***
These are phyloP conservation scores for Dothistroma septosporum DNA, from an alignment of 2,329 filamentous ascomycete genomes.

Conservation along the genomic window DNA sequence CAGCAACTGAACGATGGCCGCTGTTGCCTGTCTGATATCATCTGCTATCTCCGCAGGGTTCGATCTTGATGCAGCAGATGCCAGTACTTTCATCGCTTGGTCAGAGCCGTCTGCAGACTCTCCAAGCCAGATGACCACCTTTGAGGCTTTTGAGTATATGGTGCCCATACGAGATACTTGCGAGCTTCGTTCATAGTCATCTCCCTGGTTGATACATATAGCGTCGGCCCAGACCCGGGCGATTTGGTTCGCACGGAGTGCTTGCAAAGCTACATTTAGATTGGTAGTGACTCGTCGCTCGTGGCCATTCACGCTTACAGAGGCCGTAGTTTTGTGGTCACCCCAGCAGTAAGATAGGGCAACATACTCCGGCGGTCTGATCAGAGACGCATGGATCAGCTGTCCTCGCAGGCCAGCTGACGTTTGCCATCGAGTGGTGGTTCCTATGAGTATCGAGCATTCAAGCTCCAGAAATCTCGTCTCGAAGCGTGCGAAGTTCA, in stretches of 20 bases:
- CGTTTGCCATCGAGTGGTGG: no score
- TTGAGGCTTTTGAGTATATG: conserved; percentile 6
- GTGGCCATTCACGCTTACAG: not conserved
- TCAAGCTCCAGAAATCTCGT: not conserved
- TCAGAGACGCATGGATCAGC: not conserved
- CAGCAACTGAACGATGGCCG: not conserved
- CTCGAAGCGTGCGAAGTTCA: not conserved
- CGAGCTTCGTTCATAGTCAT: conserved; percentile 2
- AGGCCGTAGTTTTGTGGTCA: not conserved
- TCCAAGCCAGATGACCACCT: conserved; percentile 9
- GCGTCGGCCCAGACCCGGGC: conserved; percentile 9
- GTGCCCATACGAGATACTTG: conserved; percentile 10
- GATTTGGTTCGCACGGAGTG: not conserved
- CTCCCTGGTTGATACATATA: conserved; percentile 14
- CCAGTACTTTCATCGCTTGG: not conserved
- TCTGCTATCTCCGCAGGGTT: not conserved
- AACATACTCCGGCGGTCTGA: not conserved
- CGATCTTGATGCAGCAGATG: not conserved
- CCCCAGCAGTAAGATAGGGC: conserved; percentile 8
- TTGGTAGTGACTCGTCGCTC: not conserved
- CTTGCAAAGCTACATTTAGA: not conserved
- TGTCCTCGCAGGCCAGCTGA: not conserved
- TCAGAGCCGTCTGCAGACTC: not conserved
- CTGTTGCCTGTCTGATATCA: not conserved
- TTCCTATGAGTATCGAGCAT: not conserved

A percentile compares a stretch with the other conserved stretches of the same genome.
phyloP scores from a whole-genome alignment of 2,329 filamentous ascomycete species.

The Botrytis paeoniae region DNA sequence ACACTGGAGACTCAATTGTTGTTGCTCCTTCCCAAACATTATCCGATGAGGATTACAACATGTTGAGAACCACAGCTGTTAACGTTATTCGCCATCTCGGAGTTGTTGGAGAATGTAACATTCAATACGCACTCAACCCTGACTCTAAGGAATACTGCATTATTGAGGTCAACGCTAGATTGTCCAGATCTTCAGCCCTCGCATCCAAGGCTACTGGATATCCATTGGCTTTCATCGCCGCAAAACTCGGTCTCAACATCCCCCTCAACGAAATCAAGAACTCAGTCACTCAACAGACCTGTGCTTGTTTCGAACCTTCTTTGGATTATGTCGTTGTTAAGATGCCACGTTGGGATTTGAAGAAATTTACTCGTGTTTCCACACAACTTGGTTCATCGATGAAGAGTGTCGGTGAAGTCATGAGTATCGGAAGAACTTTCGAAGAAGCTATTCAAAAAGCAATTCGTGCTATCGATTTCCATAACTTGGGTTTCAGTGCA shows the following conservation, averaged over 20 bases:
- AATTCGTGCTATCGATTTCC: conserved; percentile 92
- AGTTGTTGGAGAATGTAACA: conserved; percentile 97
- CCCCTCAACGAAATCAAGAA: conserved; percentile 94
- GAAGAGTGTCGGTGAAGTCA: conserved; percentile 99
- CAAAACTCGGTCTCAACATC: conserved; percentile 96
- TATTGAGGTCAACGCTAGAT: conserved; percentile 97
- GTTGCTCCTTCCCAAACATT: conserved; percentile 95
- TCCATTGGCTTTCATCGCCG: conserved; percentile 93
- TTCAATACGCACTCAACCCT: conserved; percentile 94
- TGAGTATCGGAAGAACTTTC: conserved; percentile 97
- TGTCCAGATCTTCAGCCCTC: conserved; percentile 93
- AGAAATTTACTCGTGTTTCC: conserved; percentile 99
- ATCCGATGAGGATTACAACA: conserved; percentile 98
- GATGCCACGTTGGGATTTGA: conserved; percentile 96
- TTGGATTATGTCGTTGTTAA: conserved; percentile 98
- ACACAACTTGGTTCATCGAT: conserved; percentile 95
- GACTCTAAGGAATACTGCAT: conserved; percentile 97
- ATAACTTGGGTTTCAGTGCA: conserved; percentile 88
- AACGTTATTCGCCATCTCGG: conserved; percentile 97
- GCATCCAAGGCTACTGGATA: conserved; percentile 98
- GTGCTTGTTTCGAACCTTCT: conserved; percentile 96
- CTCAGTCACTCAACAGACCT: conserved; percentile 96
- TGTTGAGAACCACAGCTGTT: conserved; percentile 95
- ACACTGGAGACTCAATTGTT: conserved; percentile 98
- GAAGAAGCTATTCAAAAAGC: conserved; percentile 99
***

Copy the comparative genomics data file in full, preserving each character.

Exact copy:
These are phyloP conservation scores for Dothistroma septosporum DNA, from an alignment of 2,329 filamentous ascomycete genomes.

Conservation along the genomic window DNA sequence CAGCAACTGAACGATGGCCGCTGTTGCCTGTCTGATATCATCTGCTATCTCCGCAGGGTTCGATCTTGATGCAGCAGATGCCAGTACTTTCATCGCTTGGTCAGAGCCGTCTGCAGACTCTCCAAGCCAGATGACCACCTTTGAGGCTTTTGAGTATATGGTGCCCATACGAGATACTTGCGAGCTTCGTTCATAGTCATCTCCCTGGTTGATACATATAGCGTCGGCCCAGACCCGGGCGATTTGGTTCGCACGGAGTGCTTGCAAAGCTACATTTAGATTGGTAGTGACTCGTCGCTCGTGGCCATTCACGCTTACAGAGGCCGTAGTTTTGTGGTCACCCCAGCAGTAAGATAGGGCAACATACTCCGGCGGTCTGATCAGAGACGCATGGATCAGCTGTCCTCGCAGGCCAGCTGACGTTTGCCATCGAGTGGTGGTTCCTATGAGTATCGAGCATTCAAGCTCCAGAAATCTCGTCTCGAAGCGTGCGAAGTTCA, in stretches of 20 bases:
- CGTTTGCCATCGAGTGGTGG: no score
- TTGAGGCTTTTGAGTATATG: conserved; percentile 6
- GTGGCCATTCACGCTTACAG: not conserved
- TCAAGCTCCAGAAATCTCGT: not conserved
- TCAGAGACGCATGGATCAGC: not conserved
- CAGCAACTGAACGATGGCCG: not conserved
- CTCGAAGCGTGCGAAGTTCA: not conserved
- CGAGCTTCGTTCATAGTCAT: conserved; percentile 2
- AGGCCGTAGTTTTGTGGTCA: not conserved
- TCCAAGCCAGATGACCACCT: conserved; percentile 9
- GCGTCGGCCCAGACCCGGGC: conserved; percentile 9
- GTGCCCATACGAGATACTTG: conserved; percentile 10
- GATTTGGTTCGCACGGAGTG: not conserved
- CTCCCTGGTTGATACATATA: conserved; percentile 14
- CCAGTACTTTCATCGCTTGG: not conserved
- TCTGCTATCTCCGCAGGGTT: not conserved
- AACATACTCCGGCGGTCTGA: not conserved
- CGATCTTGATGCAGCAGATG: not conserved
- CCCCAGCAGTAAGATAGGGC: conserved; percentile 8
- TTGGTAGTGACTCGTCGCTC: not conserved
- CTTGCAAAGCTACATTTAGA: not conserved
- TGTCCTCGCAGGCCAGCTGA: not conserved
- TCAGAGCCGTCTGCAGACTC: not conserved
- CTGTTGCCTGTCTGATATCA: not conserved
- TTCCTATGAGTATCGAGCAT: not conserved

A percentile compares a stretch with the other conserved stretches of the same genome.
phyloP scores from a whole-genome alignment of 2,329 filamentous ascomycete species.

The Botrytis paeoniae region DNA sequence ACACTGGAGACTCAATTGTTGTTGCTCCTTCCCAAACATTATCCGATGAGGATTACAACATGTTGAGAACCACAGCTGTTAACGTTATTCGCCATCTCGGAGTTGTTGGAGAATGTAACATTCAATACGCACTCAACCCTGACTCTAAGGAATACTGCATTATTGAGGTCAACGCTAGATTGTCCAGATCTTCAGCCCTCGCATCCAAGGCTACTGGATATCCATTGGCTTTCATCGCCGCAAAACTCGGTCTCAACATCCCCCTCAACGAAATCAAGAACTCAGTCACTCAACAGACCTGTGCTTGTTTCGAACCTTCTTTGGATTATGTCGTTGTTAAGATGCCACGTTGGGATTTGAAGAAATTTACTCGTGTTTCCACACAACTTGGTTCATCGATGAAGAGTGTCGGTGAAGTCATGAGTATCGGAAGAACTTTCGAAGAAGCTATTCAAAAAGCAATTCGTGCTATCGATTTCCATAACTTGGGTTTCAGTGCA shows the following conservation, averaged over 20 bases:
- AATTCGTGCTATCGATTTCC: conserved; percentile 92
- AGTTGTTGGAGAATGTAACA: conserved; percentile 97
- CCCCTCAACGAAATCAAGAA: conserved; percentile 94
- GAAGAGTGTCGGTGAAGTCA: conserved; percentile 99
- CAAAACTCGGTCTCAACATC: conserved; percentile 96
- TATTGAGGTCAACGCTAGAT: conserved; percentile 97
- GTTGCTCCTTCCCAAACATT: conserved; percentile 95
- TCCATTGGCTTTCATCGCCG: conserved; percentile 93
- TTCAATACGCACTCAACCCT: conserved; percentile 94
- TGAGTATCGGAAGAACTTTC: conserved; percentile 97
- TGTCCAGATCTTCAGCCCTC: conserved; percentile 93
- AGAAATTTACTCGTGTTTCC: conserved; percentile 99
- ATCCGATGAGGATTACAACA: conserved; percentile 98
- GATGCCACGTTGGGATTTGA: conserved; percentile 96
- TTGGATTATGTCGTTGTTAA: conserved; percentile 98
- ACACAACTTGGTTCATCGAT: conserved; percentile 95
- GACTCTAAGGAATACTGCAT: conserved; percentile 97
- ATAACTTGGGTTTCAGTGCA: conserved; percentile 88
- AACGTTATTCGCCATCTCGG: conserved; percentile 97
- GCATCCAAGGCTACTGGATA: conserved; percentile 98
- GTGCTTGTTTCGAACCTTCT: conserved; percentile 96
- CTCAGTCACTCAACAGACCT: conserved; percentile 96
- TGTTGAGAACCACAGCTGTT: conserved; percentile 95
- ACACTGGAGACTCAATTGTT: conserved; percentile 98
- GAAGAAGCTATTCAAAAAGC: conserved; percentile 99